The Drachen's Iron Heart
Homosexuality in Theah
The books don’t say anything one way or the other. So here’s my take on it.
The Vaticine Church does speak out against homosexuality, but not as vocally as in our world. Acceptance varies between cultures and social strata.
Montaigne: With Montaigne rejection of the Vaticine Church’s teachings, and with the general
decadence enlightenment of noble society, homosexuality among the nobility is mostly tolerated. You may get tittered at but no one is going to hang you for it.
Castille: in Castille, homosexuality is an absolute no-no. The Inquisition, in particular, burns people for it. That said, Castillians do understand passion and romance, so individual Castillians may be willing to make allowances.
Vodacce: in Vodacce, machismo is at a premium. Male homosexuality is an instant death sentence. Female homosexuality isn’t, because who cares what women do? (With the practice of Senzavistas—daughters without sorcery—being given away as “junior wives”, it’s actually somewhat common, though never public.)
Eisen: In Eisen, most of the time, no one cares. Most people are too worn out emotionally to get worked up about who sleeps with whom, especially on religious grounds. The general feeling is that you take warmth and human contact where you can get it. Varies a little by Konigreich, of course. Posen, for example, escaped the worst of the war, so it’s slightly less accepted there. In Freiburg, “no one cares” applies in spades—No Questions and all that.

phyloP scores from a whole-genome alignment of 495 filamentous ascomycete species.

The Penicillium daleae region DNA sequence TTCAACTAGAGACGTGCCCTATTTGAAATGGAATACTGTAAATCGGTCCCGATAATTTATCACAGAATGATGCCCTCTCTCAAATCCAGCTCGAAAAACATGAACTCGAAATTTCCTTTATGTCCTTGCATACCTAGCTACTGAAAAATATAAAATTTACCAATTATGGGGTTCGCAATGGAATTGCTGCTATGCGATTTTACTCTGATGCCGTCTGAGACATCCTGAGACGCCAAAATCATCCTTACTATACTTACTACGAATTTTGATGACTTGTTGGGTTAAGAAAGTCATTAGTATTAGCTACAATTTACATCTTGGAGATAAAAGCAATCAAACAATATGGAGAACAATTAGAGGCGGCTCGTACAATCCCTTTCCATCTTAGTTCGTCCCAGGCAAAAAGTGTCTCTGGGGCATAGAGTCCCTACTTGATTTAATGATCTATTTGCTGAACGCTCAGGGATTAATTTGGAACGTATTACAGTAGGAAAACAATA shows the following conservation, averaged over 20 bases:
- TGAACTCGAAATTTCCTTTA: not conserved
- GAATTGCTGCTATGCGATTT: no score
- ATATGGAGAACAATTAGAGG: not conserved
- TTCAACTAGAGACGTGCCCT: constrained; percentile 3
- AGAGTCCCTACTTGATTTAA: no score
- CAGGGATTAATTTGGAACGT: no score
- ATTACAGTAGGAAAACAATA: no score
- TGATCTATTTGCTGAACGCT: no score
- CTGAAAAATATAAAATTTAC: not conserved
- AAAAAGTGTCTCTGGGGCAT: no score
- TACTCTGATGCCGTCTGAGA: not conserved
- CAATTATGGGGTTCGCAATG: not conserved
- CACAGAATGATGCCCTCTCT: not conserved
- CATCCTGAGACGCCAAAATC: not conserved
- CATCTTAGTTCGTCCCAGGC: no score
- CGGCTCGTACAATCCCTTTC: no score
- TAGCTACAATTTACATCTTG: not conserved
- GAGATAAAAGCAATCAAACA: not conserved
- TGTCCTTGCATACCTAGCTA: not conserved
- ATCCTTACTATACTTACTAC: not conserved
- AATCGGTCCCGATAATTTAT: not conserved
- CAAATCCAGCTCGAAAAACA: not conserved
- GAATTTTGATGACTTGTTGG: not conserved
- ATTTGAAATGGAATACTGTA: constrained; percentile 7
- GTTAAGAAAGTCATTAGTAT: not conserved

Ussura: homosexuality is disliked, but on general principles rather than religious ones. The Ussuran Orthodox church is silent on the subject.
Vesten: the Vesten actually tolerate homosexuality a little bit. There are traditions of warrior brothers sharing everything (including each other’s bed), and of warrior women dressing and acting as men. But it’s not common.
Vendel: as with everything else, in Vendel, having money determines what you can and cannot do.
Avalon: Avalon severely frowns on homosexuality, but generally doesn’t execute people for it.
Finally, just like in our world, famous people—specifically, people famous for their deeds rather than their position—can to an extent make their own rules. If Jeremiah Berek, for instance, came out as gay most likely nothing would happen, because he’s Jeremiah Berek.
The consequences cannot be escaped entirely—just look at what happened to Oscar Wilde. But they can be mitigated.